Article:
The second British stamp valued ONE penny out of the six overprinted with the inscription CYPRUS for exclusive use by the island's post office.

It was introduced on 1st April 1880 and its sale lasted to 30th June 1881 when the 1st edition of stamps printed specifically for Cyprus appeared in the post office.
Because of its method of printing in use during that era, the stamp comes in many varieties depending on the plate number which can be traced lightly engraved in the middle of its two vertical inner frames. Additional varieties or errors exist which have been the result of some disorder during printing and the later application of the CYPRUS overprint on the ready stamp.
It is obvious that the batch of stamp sheets sent to Cyprus by the British Post had been picked up in random from their stocks, thus sheets from many different plate prints were included; this is why so many plate numbers exist in this issue for Cyprus which although had been on sale for 14 months only, it has allowed an extensive array of printing variations that have affected their value as a collector's item.
The plate numbers that appear in the one penny Cyprus overprint are 174 181 184 193 196 201 205 208 215 216 217 218 and 220 . Each plate of the same stamp was actually a different print and some slight color shade variations, noticeable mostly in the unused (mint) stamps do exist.
As these where randomly handpicked up from existing stocks , the amount of sheets that were overprinted for Cyprus from each different plate number varies enormously for each plate.
Each sheet consisted of 240 stamps in 12 columns (vertical, marked A to L) and 20 rows (horizontal, marked from A to T). Each stamp has its own different markings in its four corners to designate its unique position in the sheet of 240 stamps. The pictured plate 216 stamp was originally situated in column H / row Q . It is worth mentioning that only one sheet of stamps from plates 184, 193 and 196 existed in the batch of sheets that were overprinted with CYPRUS, hence their rarity and the high value these stamps represent for a specialized collection of this era. It is even more interesting to mention here that the only one sheet from plate 184 is considered to have been sold stamp by stamp through the Limassol post office; as a result only few pieces(±~20) are estimated to have survived to our date most of them used with the Limassol postmark on them. Only two or three are believed to exist as mint (unused). As regards the sheets from plates 193 and 196 they only exist in mint unused condition as it seems that they were among the remainders that after the date of withdrawal from circulation (30th June 1881) were sold to Stanley Gibbons who were established as a stamp dealer for collectors in London so they had not found their way for use in mail during their lifespan as valid stamps.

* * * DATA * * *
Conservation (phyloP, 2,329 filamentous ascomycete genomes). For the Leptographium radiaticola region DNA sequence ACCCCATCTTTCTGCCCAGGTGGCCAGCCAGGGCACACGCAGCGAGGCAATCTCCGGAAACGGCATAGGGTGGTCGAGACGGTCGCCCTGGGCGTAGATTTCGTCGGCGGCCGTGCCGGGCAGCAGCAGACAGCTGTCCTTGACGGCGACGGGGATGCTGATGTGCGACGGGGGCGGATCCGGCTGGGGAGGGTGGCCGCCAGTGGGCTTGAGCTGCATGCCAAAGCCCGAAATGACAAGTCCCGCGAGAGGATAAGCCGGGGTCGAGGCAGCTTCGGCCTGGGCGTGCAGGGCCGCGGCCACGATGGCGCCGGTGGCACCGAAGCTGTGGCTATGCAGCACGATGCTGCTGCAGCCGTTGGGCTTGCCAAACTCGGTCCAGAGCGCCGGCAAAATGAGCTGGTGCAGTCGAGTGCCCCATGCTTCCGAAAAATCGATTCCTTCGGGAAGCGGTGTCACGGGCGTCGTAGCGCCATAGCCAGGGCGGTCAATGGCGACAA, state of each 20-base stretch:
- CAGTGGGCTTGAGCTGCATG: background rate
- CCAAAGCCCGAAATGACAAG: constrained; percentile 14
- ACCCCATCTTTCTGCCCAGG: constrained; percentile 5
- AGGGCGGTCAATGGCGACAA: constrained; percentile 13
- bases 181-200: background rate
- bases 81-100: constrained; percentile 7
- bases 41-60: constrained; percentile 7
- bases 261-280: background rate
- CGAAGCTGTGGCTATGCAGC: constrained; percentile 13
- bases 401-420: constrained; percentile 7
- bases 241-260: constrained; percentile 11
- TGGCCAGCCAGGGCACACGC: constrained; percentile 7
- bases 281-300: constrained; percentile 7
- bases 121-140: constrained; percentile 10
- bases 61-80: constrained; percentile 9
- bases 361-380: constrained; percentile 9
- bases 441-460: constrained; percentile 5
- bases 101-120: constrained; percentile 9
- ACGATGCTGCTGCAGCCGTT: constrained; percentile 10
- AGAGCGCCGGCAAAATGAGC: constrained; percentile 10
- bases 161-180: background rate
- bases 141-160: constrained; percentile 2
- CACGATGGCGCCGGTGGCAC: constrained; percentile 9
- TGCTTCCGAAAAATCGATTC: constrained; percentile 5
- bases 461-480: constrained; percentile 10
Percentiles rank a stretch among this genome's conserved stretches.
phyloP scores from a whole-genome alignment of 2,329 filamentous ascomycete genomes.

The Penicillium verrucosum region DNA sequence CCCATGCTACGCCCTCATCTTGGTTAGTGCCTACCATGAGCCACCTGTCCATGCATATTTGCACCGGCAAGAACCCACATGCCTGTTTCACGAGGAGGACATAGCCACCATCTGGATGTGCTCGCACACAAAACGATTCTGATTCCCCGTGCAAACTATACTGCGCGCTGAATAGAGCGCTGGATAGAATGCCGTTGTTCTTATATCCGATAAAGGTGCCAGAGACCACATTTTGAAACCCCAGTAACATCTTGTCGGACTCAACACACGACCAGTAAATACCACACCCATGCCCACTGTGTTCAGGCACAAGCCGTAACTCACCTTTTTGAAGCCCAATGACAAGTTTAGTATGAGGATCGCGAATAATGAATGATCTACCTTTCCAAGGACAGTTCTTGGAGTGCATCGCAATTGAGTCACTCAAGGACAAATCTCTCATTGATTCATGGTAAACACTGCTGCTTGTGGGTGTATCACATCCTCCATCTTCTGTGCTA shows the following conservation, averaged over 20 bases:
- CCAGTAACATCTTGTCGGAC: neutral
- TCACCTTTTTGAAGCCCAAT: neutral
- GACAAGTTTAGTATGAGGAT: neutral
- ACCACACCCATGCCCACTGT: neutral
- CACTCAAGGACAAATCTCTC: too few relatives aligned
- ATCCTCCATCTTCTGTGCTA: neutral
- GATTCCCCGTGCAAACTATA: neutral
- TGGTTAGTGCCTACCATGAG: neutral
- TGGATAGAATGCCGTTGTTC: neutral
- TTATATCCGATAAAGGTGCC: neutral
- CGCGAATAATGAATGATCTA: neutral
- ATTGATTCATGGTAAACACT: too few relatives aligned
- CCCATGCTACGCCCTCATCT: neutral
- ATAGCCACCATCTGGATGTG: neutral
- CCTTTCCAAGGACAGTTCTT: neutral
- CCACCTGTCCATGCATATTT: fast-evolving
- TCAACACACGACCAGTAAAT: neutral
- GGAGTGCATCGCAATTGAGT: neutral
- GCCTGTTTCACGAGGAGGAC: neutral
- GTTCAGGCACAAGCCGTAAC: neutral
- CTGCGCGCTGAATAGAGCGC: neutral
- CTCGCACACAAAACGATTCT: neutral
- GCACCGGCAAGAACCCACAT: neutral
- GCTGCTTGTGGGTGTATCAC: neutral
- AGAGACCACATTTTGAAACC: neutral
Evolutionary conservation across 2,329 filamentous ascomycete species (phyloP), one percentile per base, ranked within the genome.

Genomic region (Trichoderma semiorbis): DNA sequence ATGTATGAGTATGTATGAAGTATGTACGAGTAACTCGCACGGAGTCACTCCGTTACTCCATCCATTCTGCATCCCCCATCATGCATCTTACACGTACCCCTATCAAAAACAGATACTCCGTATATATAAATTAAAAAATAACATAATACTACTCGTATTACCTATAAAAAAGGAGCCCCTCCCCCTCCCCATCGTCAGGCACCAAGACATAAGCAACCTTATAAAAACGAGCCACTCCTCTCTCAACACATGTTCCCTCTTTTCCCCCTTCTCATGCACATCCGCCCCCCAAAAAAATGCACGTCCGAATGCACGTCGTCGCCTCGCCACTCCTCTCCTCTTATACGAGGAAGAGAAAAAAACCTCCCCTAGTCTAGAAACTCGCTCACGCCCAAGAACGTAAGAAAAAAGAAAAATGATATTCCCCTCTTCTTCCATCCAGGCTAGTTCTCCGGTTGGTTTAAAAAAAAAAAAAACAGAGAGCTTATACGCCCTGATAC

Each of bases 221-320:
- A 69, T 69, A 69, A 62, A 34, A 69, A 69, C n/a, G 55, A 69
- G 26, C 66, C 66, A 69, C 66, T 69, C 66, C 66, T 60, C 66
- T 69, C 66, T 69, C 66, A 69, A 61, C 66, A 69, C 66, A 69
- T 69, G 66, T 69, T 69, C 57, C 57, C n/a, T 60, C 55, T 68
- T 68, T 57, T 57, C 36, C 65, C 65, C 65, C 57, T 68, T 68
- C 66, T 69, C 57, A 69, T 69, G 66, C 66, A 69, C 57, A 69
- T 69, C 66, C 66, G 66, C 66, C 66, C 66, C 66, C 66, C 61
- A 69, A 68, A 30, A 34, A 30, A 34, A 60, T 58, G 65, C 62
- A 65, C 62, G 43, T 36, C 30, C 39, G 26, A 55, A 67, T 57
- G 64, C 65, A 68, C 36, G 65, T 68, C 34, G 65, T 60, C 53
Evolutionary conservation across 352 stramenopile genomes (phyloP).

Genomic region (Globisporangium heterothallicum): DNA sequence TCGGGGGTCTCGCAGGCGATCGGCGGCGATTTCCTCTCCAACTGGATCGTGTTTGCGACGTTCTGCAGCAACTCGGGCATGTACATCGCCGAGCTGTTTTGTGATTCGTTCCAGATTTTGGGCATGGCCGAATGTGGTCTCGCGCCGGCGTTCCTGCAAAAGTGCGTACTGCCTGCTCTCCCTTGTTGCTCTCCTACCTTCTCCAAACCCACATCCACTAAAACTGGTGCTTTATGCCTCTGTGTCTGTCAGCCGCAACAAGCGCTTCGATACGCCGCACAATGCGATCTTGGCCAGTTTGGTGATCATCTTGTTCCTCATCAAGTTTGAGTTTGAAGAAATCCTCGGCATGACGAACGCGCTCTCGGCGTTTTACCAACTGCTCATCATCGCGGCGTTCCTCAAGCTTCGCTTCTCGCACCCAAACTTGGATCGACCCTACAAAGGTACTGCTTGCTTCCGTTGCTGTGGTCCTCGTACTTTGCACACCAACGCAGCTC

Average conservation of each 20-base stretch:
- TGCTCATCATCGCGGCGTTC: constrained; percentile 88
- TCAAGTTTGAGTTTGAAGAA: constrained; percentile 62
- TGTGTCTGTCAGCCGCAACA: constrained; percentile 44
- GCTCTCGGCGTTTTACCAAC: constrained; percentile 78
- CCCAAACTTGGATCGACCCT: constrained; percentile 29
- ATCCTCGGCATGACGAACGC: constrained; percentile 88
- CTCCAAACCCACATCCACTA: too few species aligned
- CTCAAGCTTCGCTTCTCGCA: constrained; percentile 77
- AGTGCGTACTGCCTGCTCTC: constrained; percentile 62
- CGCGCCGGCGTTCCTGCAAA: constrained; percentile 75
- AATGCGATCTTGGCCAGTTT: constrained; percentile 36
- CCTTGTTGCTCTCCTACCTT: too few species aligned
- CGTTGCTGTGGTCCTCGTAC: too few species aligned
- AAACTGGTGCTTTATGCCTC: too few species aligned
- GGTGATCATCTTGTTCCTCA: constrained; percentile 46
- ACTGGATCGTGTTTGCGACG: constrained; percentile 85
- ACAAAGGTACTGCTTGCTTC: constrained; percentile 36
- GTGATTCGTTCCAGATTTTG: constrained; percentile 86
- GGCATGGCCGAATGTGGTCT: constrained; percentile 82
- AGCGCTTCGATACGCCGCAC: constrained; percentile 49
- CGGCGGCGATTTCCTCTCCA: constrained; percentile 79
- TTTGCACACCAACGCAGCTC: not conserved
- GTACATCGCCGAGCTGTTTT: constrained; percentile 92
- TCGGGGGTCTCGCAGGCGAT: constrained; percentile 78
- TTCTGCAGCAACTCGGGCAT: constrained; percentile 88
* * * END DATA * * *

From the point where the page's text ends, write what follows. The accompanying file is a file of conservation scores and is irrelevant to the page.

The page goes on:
The Penny Red : A note on the method these stamps were printed and more.
The technique of printing is called intaglio. The total surface to be printed consisted of successive engraved images of the stamp which were incised using dedicated tools or acid and then transferred in a steel board called the plate. The image itself having grooves is not one flat surface. Ink is applied to the whole plate filling the deeper parts of the images. The excessive ink is removed with a special material so that the ink remains only in the incised areas. Finally the proper paper is pressed firmly against the plate to transfer the images to the paper by absorbing the ink left in the lines. A certain plate can produce several printings, however , through intensive use it deteriorates so at a stage it needs repair or replacement, nevertheless many different plates were used and each had its own number which was incorporated in the image transferred to the paper / stamp.
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The penny red used for the Cyprus overprints was initially issued in 1841 (unperforated and from 1854 perforated) to succeed the first postage stamp ever the Penny Black. It stayed in circulation as the main type of stamp in the United Kingdom till 1879. In fact its demise coincided with its short period of adoption in Cyprus. The stamps were printed in sheets of 240 each incorporating 20 rows of twelve stamps. This layout was meant to assist the post office clerks in their work as each row cost one shilling while the total value of the sheet was one pound. This sheet configuration remained the same till 1971 when the decimal currency was introduced in the UK.